Business owners often ask, “When is the right time to sell my business?” The answer is some version of “A good time to sell is when there is a seller’s market, and the owner and the business are prepared”. Simple enough, but there is a lot to unpack in this response.
Don’t Try to Time the Market
A seller’s market exists when, because of economic conditions, demand for viable businesses is higher than the supply of businesses on the market. There are some universal economic metrics that drive demand for businesses like low interest, tax rates and high corporate cash reserves and earnings rates. When investors are confident about the business environment, they are more likely to pay premiums for their investment targets.
However, local and industry specific factors are often more important to the creation of a seller’s market. A mature industry that begins to consolidate may create an industry-specific seller’s market that doesn’t exist in other industries. The rise of private equity has driven consolidation in many industries. Also, when a regional competitor embarks on an acquisition growth strategy it may create a localized opportunity for owners in the same industry to sell.
It is wise for a business owner to pay close attention to these market signals. However, owners can’t control supply and demand in the marketplace and are generally better off not trying to time the market. In the second quarter of 2020, the market for small businesses came to an abrupt halt, dashing the hopes of many owners that were ready to retire. But by the fourth quarter of the same year the market returned stronger than before. No amount of prognosticating could have anticipated those market changes.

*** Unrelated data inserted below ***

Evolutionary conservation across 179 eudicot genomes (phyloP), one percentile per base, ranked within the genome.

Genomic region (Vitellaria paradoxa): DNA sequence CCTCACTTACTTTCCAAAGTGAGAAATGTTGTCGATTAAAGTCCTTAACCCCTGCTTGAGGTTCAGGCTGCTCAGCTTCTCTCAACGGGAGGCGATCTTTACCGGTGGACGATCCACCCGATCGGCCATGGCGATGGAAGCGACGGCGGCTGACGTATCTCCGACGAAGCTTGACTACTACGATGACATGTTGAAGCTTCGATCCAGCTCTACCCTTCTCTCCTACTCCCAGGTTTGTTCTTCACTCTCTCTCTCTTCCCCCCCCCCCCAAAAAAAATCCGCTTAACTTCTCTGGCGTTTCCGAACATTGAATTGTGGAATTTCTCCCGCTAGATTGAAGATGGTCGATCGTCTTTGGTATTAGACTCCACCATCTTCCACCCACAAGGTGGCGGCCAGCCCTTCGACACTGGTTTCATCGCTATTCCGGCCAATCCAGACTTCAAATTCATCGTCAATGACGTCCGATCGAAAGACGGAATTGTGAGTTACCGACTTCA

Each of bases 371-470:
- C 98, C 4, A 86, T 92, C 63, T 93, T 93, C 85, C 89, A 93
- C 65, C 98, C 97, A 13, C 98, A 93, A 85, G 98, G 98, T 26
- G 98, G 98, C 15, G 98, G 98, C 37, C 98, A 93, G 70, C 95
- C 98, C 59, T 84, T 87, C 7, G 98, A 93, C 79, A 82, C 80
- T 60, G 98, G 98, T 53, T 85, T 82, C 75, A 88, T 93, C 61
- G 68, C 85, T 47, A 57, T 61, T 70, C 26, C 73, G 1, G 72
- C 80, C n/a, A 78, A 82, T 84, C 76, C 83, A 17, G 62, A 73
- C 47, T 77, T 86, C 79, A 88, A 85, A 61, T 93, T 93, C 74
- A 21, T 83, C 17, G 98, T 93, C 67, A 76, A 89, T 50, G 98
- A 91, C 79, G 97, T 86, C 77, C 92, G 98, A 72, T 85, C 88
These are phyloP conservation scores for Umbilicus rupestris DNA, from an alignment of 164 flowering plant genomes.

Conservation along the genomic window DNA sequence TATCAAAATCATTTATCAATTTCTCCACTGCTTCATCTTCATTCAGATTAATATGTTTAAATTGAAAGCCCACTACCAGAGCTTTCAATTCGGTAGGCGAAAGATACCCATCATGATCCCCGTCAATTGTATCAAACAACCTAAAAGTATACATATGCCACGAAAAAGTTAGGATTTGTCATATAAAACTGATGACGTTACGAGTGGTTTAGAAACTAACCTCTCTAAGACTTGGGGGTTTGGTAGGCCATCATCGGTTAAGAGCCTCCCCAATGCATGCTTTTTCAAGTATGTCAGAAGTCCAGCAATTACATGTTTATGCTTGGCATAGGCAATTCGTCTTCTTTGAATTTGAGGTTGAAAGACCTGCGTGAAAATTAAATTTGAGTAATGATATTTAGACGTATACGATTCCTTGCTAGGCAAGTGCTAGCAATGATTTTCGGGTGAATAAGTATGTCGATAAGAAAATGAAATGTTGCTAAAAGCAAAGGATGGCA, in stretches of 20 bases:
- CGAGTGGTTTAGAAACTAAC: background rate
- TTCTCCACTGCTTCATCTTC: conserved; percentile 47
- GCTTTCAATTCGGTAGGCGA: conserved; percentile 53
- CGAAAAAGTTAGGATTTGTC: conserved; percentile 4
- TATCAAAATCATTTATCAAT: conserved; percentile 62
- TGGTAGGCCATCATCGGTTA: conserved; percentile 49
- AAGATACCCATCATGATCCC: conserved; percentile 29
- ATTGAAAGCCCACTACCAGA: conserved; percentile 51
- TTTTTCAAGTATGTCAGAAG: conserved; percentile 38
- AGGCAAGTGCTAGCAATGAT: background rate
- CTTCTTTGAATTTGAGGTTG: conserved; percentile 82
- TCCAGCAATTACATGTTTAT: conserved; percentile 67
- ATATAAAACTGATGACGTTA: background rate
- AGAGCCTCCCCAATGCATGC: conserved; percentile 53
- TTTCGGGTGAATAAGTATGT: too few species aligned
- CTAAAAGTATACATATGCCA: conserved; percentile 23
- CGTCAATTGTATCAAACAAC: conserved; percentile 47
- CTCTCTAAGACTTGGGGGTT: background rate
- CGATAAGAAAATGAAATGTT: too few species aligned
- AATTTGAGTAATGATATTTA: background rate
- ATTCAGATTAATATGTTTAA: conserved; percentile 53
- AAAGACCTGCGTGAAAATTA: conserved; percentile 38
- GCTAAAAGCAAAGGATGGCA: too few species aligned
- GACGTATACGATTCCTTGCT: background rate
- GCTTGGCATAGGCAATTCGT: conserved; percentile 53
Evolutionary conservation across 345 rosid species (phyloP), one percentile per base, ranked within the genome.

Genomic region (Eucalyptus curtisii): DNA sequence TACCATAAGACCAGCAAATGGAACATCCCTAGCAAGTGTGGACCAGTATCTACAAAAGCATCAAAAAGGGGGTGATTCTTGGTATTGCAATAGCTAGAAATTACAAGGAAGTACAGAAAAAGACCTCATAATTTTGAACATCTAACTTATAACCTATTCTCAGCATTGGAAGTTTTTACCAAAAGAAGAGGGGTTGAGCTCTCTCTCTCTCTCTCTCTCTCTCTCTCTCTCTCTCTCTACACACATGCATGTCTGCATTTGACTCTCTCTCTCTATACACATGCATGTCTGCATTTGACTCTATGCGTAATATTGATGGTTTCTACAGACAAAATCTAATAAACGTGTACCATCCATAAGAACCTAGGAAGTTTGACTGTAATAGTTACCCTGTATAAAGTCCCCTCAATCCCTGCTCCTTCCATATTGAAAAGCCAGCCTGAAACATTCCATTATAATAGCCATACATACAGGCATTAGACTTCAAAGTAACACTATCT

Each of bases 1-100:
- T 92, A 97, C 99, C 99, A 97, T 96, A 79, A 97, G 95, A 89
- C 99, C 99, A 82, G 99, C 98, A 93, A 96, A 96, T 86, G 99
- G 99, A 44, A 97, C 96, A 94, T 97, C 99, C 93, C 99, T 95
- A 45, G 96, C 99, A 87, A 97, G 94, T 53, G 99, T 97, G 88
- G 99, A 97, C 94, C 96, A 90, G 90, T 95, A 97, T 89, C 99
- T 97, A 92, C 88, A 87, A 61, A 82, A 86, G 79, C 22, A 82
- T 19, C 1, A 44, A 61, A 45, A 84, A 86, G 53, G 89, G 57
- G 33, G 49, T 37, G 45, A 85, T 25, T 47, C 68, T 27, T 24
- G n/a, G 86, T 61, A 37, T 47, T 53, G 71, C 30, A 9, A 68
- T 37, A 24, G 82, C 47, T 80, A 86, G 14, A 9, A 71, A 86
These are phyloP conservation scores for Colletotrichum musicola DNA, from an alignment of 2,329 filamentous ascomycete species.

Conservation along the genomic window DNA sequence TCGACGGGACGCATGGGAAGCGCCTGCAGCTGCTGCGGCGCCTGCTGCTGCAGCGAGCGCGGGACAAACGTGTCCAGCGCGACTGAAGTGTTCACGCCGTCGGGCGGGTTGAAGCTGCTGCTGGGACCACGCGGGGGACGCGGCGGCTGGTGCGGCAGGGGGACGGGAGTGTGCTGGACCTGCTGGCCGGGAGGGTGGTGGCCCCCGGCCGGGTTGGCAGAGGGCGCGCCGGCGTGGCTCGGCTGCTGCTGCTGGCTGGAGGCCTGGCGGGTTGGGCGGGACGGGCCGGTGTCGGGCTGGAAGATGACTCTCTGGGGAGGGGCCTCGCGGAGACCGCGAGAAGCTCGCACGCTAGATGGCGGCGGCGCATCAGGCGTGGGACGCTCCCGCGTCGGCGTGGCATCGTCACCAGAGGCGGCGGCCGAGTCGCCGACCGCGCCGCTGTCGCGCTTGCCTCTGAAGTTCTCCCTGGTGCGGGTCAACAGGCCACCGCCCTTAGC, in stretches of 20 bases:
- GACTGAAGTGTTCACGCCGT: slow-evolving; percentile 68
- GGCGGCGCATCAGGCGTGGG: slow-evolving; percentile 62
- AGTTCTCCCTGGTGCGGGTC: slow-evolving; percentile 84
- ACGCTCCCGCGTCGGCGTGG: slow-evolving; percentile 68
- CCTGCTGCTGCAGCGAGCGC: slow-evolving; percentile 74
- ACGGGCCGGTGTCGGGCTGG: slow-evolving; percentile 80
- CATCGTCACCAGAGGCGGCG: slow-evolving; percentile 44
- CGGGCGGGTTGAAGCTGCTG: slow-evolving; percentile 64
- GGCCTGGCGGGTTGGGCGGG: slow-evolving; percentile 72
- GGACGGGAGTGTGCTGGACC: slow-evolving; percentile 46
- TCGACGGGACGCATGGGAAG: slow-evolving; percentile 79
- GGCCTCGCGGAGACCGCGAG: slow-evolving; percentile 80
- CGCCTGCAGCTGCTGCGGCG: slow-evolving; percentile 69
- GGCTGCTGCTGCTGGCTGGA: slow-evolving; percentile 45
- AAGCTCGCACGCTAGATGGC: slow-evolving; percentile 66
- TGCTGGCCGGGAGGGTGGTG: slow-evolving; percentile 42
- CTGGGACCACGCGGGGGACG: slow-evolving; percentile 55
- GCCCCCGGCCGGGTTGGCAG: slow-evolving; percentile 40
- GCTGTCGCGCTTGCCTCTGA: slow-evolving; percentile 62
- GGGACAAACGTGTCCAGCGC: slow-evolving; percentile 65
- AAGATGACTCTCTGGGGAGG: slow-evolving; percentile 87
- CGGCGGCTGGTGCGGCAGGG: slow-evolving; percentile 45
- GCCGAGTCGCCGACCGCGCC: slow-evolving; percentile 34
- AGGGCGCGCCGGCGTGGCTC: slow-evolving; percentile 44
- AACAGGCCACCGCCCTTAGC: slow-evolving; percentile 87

Business Preparation is Key
The preparation of the business is more important to the success of the business sale than the state of the marketplace, and it’s something that the business owner can control. A well-prepared business is more likely to sell in a soft market, than a poorly prepared business in a strong market.
It’s been estimated that 80% of US small business owners don’t have a written transition plan and 50% have no plan at all. A key component of the transition plan is preparing the business for succession. Many books have been written and teams of professionals deployed to help business owners prepare their businesses for sale. Conceptually, the buyer of a business is investing with the confidence that the future earnings and growth potential enjoyed by the seller can be transferred to the buyer. To make the business attractive, the owner must then mitigate the risks in the business and to fortify its opportunities for growth. The specific measures necessary to prepare the business vary widely. Some critical areas for consideration are:
-What are the growth prospects of the business? Is there a viable pathway to achieve growth?
-What constitutes the goodwill of the business? Is the goodwill persistent and can it be transferred to a buyer?
-Is the business’ intellectual property sufficiently protected?